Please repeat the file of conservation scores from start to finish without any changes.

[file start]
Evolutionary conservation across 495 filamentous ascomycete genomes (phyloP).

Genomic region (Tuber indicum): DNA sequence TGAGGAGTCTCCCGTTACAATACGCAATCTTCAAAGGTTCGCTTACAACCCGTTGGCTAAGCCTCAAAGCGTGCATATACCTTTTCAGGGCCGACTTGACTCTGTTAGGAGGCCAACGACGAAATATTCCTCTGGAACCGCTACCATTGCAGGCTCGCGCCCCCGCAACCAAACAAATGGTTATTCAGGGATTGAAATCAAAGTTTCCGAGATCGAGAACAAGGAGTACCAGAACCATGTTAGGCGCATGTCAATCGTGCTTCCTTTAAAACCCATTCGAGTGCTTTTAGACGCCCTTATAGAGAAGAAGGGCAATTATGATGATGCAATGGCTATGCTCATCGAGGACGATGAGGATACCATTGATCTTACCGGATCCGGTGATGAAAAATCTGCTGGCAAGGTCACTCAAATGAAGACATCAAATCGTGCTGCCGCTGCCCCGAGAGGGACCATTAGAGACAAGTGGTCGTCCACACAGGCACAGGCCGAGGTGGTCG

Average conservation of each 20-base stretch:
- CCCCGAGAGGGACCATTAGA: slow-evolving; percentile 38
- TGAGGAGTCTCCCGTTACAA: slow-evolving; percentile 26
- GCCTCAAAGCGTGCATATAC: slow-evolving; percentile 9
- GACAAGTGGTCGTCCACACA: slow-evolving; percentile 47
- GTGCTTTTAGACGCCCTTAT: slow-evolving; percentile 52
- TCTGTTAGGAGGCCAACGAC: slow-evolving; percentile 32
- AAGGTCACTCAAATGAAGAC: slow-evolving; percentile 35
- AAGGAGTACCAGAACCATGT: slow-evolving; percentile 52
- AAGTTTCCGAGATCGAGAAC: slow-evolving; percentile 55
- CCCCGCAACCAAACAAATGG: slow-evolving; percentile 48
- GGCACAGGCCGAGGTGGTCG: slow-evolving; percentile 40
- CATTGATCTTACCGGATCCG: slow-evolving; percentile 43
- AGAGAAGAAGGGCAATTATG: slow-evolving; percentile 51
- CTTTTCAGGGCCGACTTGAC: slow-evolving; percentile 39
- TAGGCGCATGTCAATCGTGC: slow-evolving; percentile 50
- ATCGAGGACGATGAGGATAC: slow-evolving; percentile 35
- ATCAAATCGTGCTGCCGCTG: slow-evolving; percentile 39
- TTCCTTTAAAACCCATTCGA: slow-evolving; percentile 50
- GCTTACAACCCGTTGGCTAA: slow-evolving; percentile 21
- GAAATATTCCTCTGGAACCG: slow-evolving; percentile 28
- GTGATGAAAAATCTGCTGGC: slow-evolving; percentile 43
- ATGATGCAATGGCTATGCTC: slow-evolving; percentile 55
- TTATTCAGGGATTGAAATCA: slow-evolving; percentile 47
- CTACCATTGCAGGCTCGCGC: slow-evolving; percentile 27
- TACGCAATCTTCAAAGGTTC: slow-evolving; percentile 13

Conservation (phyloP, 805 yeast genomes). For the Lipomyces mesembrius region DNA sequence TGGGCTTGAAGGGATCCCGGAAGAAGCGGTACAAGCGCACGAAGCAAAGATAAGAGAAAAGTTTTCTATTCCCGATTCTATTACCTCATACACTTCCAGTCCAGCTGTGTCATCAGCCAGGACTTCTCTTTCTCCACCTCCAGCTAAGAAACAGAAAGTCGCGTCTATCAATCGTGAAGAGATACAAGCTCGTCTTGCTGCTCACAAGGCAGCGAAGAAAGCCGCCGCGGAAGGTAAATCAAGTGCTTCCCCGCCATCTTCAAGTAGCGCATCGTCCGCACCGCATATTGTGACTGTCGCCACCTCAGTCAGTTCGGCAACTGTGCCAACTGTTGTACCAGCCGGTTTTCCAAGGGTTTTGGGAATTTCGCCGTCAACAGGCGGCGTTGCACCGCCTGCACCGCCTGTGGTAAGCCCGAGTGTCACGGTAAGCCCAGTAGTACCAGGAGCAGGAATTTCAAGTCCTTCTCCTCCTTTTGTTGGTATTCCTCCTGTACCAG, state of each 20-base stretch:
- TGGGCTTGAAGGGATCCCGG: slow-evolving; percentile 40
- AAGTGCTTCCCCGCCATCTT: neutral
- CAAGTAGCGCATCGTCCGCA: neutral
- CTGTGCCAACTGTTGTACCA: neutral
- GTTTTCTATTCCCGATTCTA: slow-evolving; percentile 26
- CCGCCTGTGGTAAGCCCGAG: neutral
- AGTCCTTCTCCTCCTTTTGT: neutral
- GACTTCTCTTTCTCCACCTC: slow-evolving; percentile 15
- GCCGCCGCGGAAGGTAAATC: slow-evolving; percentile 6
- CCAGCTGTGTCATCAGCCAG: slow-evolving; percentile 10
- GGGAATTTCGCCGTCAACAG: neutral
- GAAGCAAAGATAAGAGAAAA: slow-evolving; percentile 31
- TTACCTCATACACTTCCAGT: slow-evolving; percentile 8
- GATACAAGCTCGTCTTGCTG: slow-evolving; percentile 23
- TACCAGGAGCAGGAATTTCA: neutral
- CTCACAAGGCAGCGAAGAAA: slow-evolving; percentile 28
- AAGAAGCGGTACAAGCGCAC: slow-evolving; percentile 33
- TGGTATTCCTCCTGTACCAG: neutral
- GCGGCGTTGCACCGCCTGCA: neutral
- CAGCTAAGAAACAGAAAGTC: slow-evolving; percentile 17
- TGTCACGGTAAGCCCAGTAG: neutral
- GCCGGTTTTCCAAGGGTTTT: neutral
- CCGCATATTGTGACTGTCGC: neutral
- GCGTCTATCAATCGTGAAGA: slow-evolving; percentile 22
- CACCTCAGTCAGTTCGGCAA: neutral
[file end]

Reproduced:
Evolutionary conservation across 495 filamentous ascomycete genomes (phyloP).

Genomic region (Tuber indicum): DNA sequence TGAGGAGTCTCCCGTTACAATACGCAATCTTCAAAGGTTCGCTTACAACCCGTTGGCTAAGCCTCAAAGCGTGCATATACCTTTTCAGGGCCGACTTGACTCTGTTAGGAGGCCAACGACGAAATATTCCTCTGGAACCGCTACCATTGCAGGCTCGCGCCCCCGCAACCAAACAAATGGTTATTCAGGGATTGAAATCAAAGTTTCCGAGATCGAGAACAAGGAGTACCAGAACCATGTTAGGCGCATGTCAATCGTGCTTCCTTTAAAACCCATTCGAGTGCTTTTAGACGCCCTTATAGAGAAGAAGGGCAATTATGATGATGCAATGGCTATGCTCATCGAGGACGATGAGGATACCATTGATCTTACCGGATCCGGTGATGAAAAATCTGCTGGCAAGGTCACTCAAATGAAGACATCAAATCGTGCTGCCGCTGCCCCGAGAGGGACCATTAGAGACAAGTGGTCGTCCACACAGGCACAGGCCGAGGTGGTCG

Average conservation of each 20-base stretch:
- CCCCGAGAGGGACCATTAGA: slow-evolving; percentile 38
- TGAGGAGTCTCCCGTTACAA: slow-evolving; percentile 26
- GCCTCAAAGCGTGCATATAC: slow-evolving; percentile 9
- GACAAGTGGTCGTCCACACA: slow-evolving; percentile 47
- GTGCTTTTAGACGCCCTTAT: slow-evolving; percentile 52
- TCTGTTAGGAGGCCAACGAC: slow-evolving; percentile 32
- AAGGTCACTCAAATGAAGAC: slow-evolving; percentile 35
- AAGGAGTACCAGAACCATGT: slow-evolving; percentile 52
- AAGTTTCCGAGATCGAGAAC: slow-evolving; percentile 55
- CCCCGCAACCAAACAAATGG: slow-evolving; percentile 48
- GGCACAGGCCGAGGTGGTCG: slow-evolving; percentile 40
- CATTGATCTTACCGGATCCG: slow-evolving; percentile 43
- AGAGAAGAAGGGCAATTATG: slow-evolving; percentile 51
- CTTTTCAGGGCCGACTTGAC: slow-evolving; percentile 39
- TAGGCGCATGTCAATCGTGC: slow-evolving; percentile 50
- ATCGAGGACGATGAGGATAC: slow-evolving; percentile 35
- ATCAAATCGTGCTGCCGCTG: slow-evolving; percentile 39
- TTCCTTTAAAACCCATTCGA: slow-evolving; percentile 50
- GCTTACAACCCGTTGGCTAA: slow-evolving; percentile 21
- GAAATATTCCTCTGGAACCG: slow-evolving; percentile 28
- GTGATGAAAAATCTGCTGGC: slow-evolving; percentile 43
- ATGATGCAATGGCTATGCTC: slow-evolving; percentile 55
- TTATTCAGGGATTGAAATCA: slow-evolving; percentile 47
- CTACCATTGCAGGCTCGCGC: slow-evolving; percentile 27
- TACGCAATCTTCAAAGGTTC: slow-evolving; percentile 13

Conservation (phyloP, 805 yeast genomes). For the Lipomyces mesembrius region DNA sequence TGGGCTTGAAGGGATCCCGGAAGAAGCGGTACAAGCGCACGAAGCAAAGATAAGAGAAAAGTTTTCTATTCCCGATTCTATTACCTCATACACTTCCAGTCCAGCTGTGTCATCAGCCAGGACTTCTCTTTCTCCACCTCCAGCTAAGAAACAGAAAGTCGCGTCTATCAATCGTGAAGAGATACAAGCTCGTCTTGCTGCTCACAAGGCAGCGAAGAAAGCCGCCGCGGAAGGTAAATCAAGTGCTTCCCCGCCATCTTCAAGTAGCGCATCGTCCGCACCGCATATTGTGACTGTCGCCACCTCAGTCAGTTCGGCAACTGTGCCAACTGTTGTACCAGCCGGTTTTCCAAGGGTTTTGGGAATTTCGCCGTCAACAGGCGGCGTTGCACCGCCTGCACCGCCTGTGGTAAGCCCGAGTGTCACGGTAAGCCCAGTAGTACCAGGAGCAGGAATTTCAAGTCCTTCTCCTCCTTTTGTTGGTATTCCTCCTGTACCAG, state of each 20-base stretch:
- TGGGCTTGAAGGGATCCCGG: slow-evolving; percentile 40
- AAGTGCTTCCCCGCCATCTT: neutral
- CAAGTAGCGCATCGTCCGCA: neutral
- CTGTGCCAACTGTTGTACCA: neutral
- GTTTTCTATTCCCGATTCTA: slow-evolving; percentile 26
- CCGCCTGTGGTAAGCCCGAG: neutral
- AGTCCTTCTCCTCCTTTTGT: neutral
- GACTTCTCTTTCTCCACCTC: slow-evolving; percentile 15
- GCCGCCGCGGAAGGTAAATC: slow-evolving; percentile 6
- CCAGCTGTGTCATCAGCCAG: slow-evolving; percentile 10
- GGGAATTTCGCCGTCAACAG: neutral
- GAAGCAAAGATAAGAGAAAA: slow-evolving; percentile 31
- TTACCTCATACACTTCCAGT: slow-evolving; percentile 8
- GATACAAGCTCGTCTTGCTG: slow-evolving; percentile 23
- TACCAGGAGCAGGAATTTCA: neutral
- CTCACAAGGCAGCGAAGAAA: slow-evolving; percentile 28
- AAGAAGCGGTACAAGCGCAC: slow-evolving; percentile 33
- TGGTATTCCTCCTGTACCAG: neutral
- GCGGCGTTGCACCGCCTGCA: neutral
- CAGCTAAGAAACAGAAAGTC: slow-evolving; percentile 17
- TGTCACGGTAAGCCCAGTAG: neutral
- GCCGGTTTTCCAAGGGTTTT: neutral
- CCGCATATTGTGACTGTCGC: neutral
- GCGTCTATCAATCGTGAAGA: slow-evolving; percentile 22
- CACCTCAGTCAGTTCGGCAA: neutral